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Published by: neeraj kumar singh on Sep 20, 2009
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 1
1. INTRODUCTION TO ELECTRONIC EXCHANGES
1.0
Introduction
To overcome the limitations of manual switching; automatic exchanges, havingElectro-mechanical components, were developed. Strowger exchange, the first automaticexchange having direct control feature, appeared in 1892 in La Porte (Indiana). Though itimproved upon the performance of a manual exchange it still had a number of disadvantages, viz., a large number of mechanical parts, limited availability, inflexibility, bulky in size etc. As a result of further research and development, Crossbar exchanges,having an indirect control system, appeared in 1926 in Sundsvall, Sweden. The Crossbar exchange improved upon many short- comings of the Strowger system. However, muchmore improvement was expected and the revolutionary change in field of electronics provided it. A large number of moving parts in Register, marker, Translator, etc., werereplaced en-block by a single computer. This made the exchange smaller in size, volumeand weight, faster and reliable, highly flexible, noise-free, easily manageable with no preventive maintenance etc.1.1 The first electronic exchange employing Space-Division switching (Analogswitching) was commissioned in 1965 at Succasunna, New Jersey. This exchange used one physical path for one call and, hence, full availability could still not be achieved. Further research resulted in development of Time-Division switching (Digital Switching) whichenabled sharing a single path by several calls, thus providing full availability. The firstdigital exchange was commissioned in 1970 in Brittany, France.This handout reviews the evolution of the electronic exchanges, lists thechronological developments in this field and briefly describes the facilities provided tosubscribers, administration and maintenance personnel.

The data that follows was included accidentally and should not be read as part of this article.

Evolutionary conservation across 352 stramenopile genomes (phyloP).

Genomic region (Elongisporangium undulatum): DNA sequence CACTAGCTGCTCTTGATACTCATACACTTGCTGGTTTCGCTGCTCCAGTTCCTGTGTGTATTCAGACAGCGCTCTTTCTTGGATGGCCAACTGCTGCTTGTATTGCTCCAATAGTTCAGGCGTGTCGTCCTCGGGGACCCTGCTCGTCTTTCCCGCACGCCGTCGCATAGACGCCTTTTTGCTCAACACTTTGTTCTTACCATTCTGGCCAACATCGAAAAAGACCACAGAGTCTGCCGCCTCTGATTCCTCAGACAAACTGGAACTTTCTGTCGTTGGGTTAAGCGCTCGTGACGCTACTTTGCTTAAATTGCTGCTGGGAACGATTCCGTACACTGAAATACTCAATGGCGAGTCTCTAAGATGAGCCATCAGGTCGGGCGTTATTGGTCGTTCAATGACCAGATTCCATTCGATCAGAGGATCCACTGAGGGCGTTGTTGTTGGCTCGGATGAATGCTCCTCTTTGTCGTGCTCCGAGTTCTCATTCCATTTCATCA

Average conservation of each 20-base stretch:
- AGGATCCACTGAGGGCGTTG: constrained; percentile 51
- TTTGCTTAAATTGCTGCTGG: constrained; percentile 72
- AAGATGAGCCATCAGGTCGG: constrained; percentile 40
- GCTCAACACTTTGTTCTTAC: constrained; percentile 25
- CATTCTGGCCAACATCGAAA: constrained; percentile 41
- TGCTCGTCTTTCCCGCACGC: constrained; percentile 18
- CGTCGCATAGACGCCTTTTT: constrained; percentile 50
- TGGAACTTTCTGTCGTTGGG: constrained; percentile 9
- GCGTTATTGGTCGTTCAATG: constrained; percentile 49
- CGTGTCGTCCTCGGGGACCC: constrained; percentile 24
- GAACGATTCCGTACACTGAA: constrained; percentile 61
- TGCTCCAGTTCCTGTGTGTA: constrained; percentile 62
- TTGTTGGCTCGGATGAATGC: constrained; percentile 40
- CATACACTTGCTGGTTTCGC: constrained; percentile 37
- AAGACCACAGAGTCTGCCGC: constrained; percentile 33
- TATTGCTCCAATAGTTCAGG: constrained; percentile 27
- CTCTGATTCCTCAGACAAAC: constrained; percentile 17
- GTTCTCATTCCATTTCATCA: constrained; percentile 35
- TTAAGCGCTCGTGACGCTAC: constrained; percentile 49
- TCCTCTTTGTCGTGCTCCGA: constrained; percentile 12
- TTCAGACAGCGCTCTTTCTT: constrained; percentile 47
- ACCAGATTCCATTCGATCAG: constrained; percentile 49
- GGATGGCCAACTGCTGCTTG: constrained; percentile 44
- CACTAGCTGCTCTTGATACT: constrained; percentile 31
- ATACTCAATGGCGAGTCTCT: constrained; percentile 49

Table 1 Chronological Development of Electronic Exchanges.ANALOG